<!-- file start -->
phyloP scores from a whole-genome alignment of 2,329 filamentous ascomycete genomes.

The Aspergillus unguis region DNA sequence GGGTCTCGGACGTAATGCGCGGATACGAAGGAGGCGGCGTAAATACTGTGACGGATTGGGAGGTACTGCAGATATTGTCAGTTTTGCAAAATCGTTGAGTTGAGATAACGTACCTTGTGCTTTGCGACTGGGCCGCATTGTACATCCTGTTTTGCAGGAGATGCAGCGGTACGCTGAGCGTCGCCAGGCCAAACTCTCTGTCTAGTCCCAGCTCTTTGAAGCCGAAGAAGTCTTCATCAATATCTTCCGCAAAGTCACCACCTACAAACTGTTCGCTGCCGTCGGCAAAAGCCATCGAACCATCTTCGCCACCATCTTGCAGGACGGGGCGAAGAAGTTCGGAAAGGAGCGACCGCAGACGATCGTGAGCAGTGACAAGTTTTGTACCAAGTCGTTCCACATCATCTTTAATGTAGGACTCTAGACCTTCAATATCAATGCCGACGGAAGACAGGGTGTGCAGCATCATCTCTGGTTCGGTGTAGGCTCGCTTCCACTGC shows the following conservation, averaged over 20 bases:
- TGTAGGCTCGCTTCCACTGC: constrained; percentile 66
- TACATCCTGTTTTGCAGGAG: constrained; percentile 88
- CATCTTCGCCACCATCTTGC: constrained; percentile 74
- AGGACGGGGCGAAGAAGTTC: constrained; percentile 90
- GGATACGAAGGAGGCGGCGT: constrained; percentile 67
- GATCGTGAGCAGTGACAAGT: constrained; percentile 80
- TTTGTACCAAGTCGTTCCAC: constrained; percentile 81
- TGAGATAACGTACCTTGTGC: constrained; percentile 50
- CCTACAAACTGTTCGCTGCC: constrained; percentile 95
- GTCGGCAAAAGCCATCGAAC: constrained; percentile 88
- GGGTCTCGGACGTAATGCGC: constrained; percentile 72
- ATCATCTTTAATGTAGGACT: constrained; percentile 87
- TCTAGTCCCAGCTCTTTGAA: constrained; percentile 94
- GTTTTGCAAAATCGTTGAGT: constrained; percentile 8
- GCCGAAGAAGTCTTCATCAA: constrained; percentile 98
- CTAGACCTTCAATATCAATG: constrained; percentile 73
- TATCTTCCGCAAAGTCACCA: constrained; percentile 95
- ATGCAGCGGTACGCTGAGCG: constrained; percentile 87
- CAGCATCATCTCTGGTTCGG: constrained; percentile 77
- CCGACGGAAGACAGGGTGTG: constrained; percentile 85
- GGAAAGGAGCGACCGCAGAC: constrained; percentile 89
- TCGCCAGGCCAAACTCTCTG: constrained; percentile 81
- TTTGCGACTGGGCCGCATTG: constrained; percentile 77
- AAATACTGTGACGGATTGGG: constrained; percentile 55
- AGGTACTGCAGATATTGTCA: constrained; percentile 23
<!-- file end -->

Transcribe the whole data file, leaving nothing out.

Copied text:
phyloP scores from a whole-genome alignment of 2,329 filamentous ascomycete genomes.

The Aspergillus unguis region DNA sequence GGGTCTCGGACGTAATGCGCGGATACGAAGGAGGCGGCGTAAATACTGTGACGGATTGGGAGGTACTGCAGATATTGTCAGTTTTGCAAAATCGTTGAGTTGAGATAACGTACCTTGTGCTTTGCGACTGGGCCGCATTGTACATCCTGTTTTGCAGGAGATGCAGCGGTACGCTGAGCGTCGCCAGGCCAAACTCTCTGTCTAGTCCCAGCTCTTTGAAGCCGAAGAAGTCTTCATCAATATCTTCCGCAAAGTCACCACCTACAAACTGTTCGCTGCCGTCGGCAAAAGCCATCGAACCATCTTCGCCACCATCTTGCAGGACGGGGCGAAGAAGTTCGGAAAGGAGCGACCGCAGACGATCGTGAGCAGTGACAAGTTTTGTACCAAGTCGTTCCACATCATCTTTAATGTAGGACTCTAGACCTTCAATATCAATGCCGACGGAAGACAGGGTGTGCAGCATCATCTCTGGTTCGGTGTAGGCTCGCTTCCACTGC shows the following conservation, averaged over 20 bases:
- TGTAGGCTCGCTTCCACTGC: constrained; percentile 66
- TACATCCTGTTTTGCAGGAG: constrained; percentile 88
- CATCTTCGCCACCATCTTGC: constrained; percentile 74
- AGGACGGGGCGAAGAAGTTC: constrained; percentile 90
- GGATACGAAGGAGGCGGCGT: constrained; percentile 67
- GATCGTGAGCAGTGACAAGT: constrained; percentile 80
- TTTGTACCAAGTCGTTCCAC: constrained; percentile 81
- TGAGATAACGTACCTTGTGC: constrained; percentile 50
- CCTACAAACTGTTCGCTGCC: constrained; percentile 95
- GTCGGCAAAAGCCATCGAAC: constrained; percentile 88
- GGGTCTCGGACGTAATGCGC: constrained; percentile 72
- ATCATCTTTAATGTAGGACT: constrained; percentile 87
- TCTAGTCCCAGCTCTTTGAA: constrained; percentile 94
- GTTTTGCAAAATCGTTGAGT: constrained; percentile 8
- GCCGAAGAAGTCTTCATCAA: constrained; percentile 98
- CTAGACCTTCAATATCAATG: constrained; percentile 73
- TATCTTCCGCAAAGTCACCA: constrained; percentile 95
- ATGCAGCGGTACGCTGAGCG: constrained; percentile 87
- CAGCATCATCTCTGGTTCGG: constrained; percentile 77
- CCGACGGAAGACAGGGTGTG: constrained; percentile 85
- GGAAAGGAGCGACCGCAGAC: constrained; percentile 89
- TCGCCAGGCCAAACTCTCTG: constrained; percentile 81
- TTTGCGACTGGGCCGCATTG: constrained; percentile 77
- AAATACTGTGACGGATTGGG: constrained; percentile 55
- AGGTACTGCAGATATTGTCA: constrained; percentile 23